EHS-COVID (86) Q2. What has been the impact of health service disruptions on the health and wellbeing of people in your health facility or country? (2)

23 November, 2020

I believe that as with Nigeria, many of the views about the impact of the COVID-19 pandemic on lives and livelihoods shall be anecdotal at this point, because the nightmare is still ravaging countries in every continent. Even in warmer African continent, where for yet unexplained reasons, the overall numbers of the infection are much lower for now, the populations must remain alert and compliant with the proven mitigation / prevention messages.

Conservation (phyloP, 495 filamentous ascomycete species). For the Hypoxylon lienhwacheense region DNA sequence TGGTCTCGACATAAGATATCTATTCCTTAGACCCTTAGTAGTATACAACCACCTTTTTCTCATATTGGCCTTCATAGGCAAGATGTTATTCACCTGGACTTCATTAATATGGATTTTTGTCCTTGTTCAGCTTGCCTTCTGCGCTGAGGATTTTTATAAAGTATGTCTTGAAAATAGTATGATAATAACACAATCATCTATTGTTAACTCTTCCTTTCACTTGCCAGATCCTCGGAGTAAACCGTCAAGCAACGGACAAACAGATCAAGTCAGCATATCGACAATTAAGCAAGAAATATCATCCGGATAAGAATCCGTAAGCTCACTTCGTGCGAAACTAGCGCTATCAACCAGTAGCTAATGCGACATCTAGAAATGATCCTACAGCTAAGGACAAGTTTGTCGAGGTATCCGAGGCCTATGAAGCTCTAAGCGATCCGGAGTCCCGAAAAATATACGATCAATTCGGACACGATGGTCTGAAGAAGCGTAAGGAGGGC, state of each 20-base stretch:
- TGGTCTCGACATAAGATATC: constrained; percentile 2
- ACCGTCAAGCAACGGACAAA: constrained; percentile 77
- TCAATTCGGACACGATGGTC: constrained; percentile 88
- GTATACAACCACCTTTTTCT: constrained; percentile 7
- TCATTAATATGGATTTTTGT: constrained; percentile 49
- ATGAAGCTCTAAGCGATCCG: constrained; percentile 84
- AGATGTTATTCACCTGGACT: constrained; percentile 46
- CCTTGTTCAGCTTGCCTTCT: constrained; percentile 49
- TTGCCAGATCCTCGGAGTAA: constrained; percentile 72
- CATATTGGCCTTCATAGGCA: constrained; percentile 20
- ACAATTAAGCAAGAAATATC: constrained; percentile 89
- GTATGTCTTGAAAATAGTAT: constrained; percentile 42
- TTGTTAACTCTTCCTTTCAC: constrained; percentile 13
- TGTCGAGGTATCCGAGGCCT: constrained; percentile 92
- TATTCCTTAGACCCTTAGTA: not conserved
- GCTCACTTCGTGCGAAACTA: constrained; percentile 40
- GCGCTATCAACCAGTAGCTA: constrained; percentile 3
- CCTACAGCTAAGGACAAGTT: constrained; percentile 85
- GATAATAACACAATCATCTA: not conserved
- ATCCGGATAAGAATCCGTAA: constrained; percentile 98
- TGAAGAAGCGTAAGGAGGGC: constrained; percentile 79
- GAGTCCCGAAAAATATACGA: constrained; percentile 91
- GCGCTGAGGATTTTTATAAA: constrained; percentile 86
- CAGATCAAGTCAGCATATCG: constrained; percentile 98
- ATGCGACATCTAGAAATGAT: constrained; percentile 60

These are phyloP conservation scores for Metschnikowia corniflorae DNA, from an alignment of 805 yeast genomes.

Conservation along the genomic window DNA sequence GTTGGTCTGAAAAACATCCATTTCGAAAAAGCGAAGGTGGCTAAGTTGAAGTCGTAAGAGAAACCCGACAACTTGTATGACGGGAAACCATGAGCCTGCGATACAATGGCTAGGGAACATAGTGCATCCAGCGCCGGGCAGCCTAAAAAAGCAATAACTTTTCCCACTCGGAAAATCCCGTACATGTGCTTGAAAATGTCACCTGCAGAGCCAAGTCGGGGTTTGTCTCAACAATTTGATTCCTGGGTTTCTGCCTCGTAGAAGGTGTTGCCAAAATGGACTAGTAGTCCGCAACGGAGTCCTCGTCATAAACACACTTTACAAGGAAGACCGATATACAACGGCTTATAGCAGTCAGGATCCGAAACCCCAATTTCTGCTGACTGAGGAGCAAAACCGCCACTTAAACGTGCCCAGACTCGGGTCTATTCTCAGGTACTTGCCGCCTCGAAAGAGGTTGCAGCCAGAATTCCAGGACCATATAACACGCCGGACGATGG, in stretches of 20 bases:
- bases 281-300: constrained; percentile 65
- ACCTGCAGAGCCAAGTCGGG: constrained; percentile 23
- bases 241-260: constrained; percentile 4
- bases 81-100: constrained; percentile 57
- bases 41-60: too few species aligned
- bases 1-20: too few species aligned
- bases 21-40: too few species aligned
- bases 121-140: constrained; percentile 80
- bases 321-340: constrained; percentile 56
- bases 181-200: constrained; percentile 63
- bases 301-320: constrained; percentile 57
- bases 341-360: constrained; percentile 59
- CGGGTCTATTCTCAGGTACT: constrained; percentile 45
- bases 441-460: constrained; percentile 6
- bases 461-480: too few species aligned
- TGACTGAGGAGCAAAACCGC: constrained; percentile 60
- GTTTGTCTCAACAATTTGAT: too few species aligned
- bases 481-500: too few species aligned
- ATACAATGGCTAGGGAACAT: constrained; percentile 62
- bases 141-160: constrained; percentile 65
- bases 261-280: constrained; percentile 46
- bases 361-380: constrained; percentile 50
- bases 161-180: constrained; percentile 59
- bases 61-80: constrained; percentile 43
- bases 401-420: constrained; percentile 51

However, some reasonable inferences about the extent and depth of the turbulence/disruption that has hit health systems can be made: every facet of the continuum of the health system is affected, from promotive to preventive, curative, rehabilitative and continuity of care. Dis / Misinformation (infodemic) has blunted and obscured the dissemination of the evidence informed Key messages with the result that majority of the populations are in denial of the existence of covid-19 and would rather believe conspiracy theories, especially in countries like Nigeria, where thankgoodness, the numbers are relatively low for a population of over 200 million people. Global Cable media networks bring the disaster that has befallen even countries with strong health systems to the sitting rooms of homes and offices in Low Income Countries (LICs), therefore many people in the LICs believe the untruth that covid-19 affects only certain races and color. This misinformation has led to drop in routine immunization, accessing of health facilities for non-covid-19 illnesses, and whether only by coincidence, there are more epidemics of vaccine preventable diseases like Yellow Fever, Measles, etc.